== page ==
1. Fear of loss is related to those things which we have, such as life, property, and so on.
2. Fear of exclusion is related to those things which we don't have, and fear that we never will.
a. For the single person, it's a fear that he'll never marry.
b. For the poor, it's a fear that he'll never the the lifestyle he desires.
3. The fear of pain or difficulty is the natural idea of the avoidance of those things which are painful or difficult to bear.
4. The more you surrender to fear, the more things you will come to fear. The more you surrender to fear the more power fear has in your life.
5. The fear of death is an example where the three are combined. In death you fear both loss and exclusion.
E. The central question is this: are we to fear God as we fear danger, death, and evil?
1. You see, Scripture describes fear as a sin, and there are many passages which prohibit fear.
a. Romans 8:15 “For you have not received a spirit of slavery leading to fear again, but you have received a spirit of adoption as sons by which we cry out, "Abba! Father!"”
b. 2 Corinthians 7:15 “His affection abounds all the more toward you, as he remembers the obedience of you all, how you received him with fear and trembling.”
c. Hebrews 2:14-15, “14 Therefore, since the children share in flesh and blood, He Himself likewise also partook of the same, that through death He might render powerless him who had the power of death, that is, the devil, 15 and might free those who through fear of death were subject to slavery all their lives.”
d. 1 Peter 3:6, “just as Sarah obeyed Abraham, calling him lord, and you have become her children if you do what is right without being frightened by any fear.”
2. But there is one passage that rings clear above the others as the surpassing principle concerning fear, which is 1 John 4:18: “There is no fear in love; but perfect love casts out fear, because fear involves punishment, and the one who fears is not perfected in love.”
3. And yet, at the same time, time and again, the fear of God is regarded as a good thing. What’s with this apparent contradiction?
4. The solution comes in two parts.
a. First is the principle of the transformation of fear before God.
b. Second is this principle: that fear of God and other categories of fear are mutually exclusive.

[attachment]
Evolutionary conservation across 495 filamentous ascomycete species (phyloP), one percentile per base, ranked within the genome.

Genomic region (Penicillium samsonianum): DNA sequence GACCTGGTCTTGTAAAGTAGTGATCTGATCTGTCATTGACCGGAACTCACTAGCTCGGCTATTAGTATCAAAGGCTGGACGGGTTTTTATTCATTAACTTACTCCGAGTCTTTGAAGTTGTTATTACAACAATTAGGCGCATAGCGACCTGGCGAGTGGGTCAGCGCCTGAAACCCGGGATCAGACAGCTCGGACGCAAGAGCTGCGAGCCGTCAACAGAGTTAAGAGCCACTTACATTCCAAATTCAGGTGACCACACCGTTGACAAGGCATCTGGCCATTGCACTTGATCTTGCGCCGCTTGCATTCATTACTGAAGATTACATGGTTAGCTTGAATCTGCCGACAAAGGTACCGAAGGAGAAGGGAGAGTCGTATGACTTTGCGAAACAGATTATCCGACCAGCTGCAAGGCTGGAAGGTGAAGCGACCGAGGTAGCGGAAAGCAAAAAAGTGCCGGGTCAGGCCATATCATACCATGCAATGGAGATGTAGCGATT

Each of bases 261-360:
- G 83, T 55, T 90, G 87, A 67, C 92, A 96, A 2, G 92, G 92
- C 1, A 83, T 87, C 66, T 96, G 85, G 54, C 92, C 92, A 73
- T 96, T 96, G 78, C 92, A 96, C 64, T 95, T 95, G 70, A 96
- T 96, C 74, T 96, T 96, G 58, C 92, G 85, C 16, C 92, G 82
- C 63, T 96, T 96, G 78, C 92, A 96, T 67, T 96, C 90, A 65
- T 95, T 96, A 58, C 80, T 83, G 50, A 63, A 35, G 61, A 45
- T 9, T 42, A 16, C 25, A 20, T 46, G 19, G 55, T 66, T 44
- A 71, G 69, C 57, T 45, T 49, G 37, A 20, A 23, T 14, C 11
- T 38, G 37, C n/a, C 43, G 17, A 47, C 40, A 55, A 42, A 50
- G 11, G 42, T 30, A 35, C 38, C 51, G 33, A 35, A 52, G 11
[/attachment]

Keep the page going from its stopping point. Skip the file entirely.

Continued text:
God has given us the grace to transform the fears of this world into a godly sense of awe. It is by truth that we develop love for Him, the true and awesome fear of God, which eradicates all other categories of fear.

Tuesday, December 31, 2002

The past week our family has been engaged in a massive field day (you former Marines know exactly what that is) and re-org. The kitchen is completely reorganized, and I don't want to tell you what we found and threw out of our basement, but it was a scary amount of stuff, decades old. Only the garage now remains, and it, like Saddam, knows its days are numbered. D-Day is Monday, H-Hour is 0700. A sizeable force of brooms, boxes, and shelves lies ready. The garage cannot stand against the Arsenal of Democracy.

It is a fine thing to do at the turn of the year - out with the old... and hopefully not in with much new junk.

The intake of truth is just like that, I think. A key feature of spiritual momentum is that your intake and application of God's word is daily exceeding your intake and application from Satan's world system. When you combine consistent and swift confession of sin with that positive intake equation, you go far towards cleaning out the basement of your soul, removing destructive emotions and sinful tendencies that lurk even below the surface of consciousness. Every day the old ways of thinking go out as trash, and they are supplanted by the effulgent health of the mental attitude dynamics of the Bible. This is God's plan for your life, no matter who you are, or where you've been.

Tonight I am teaching a special lesson on New Year's Eve. A reflection of Thanksgiving, and an anticipation of the Fear of God.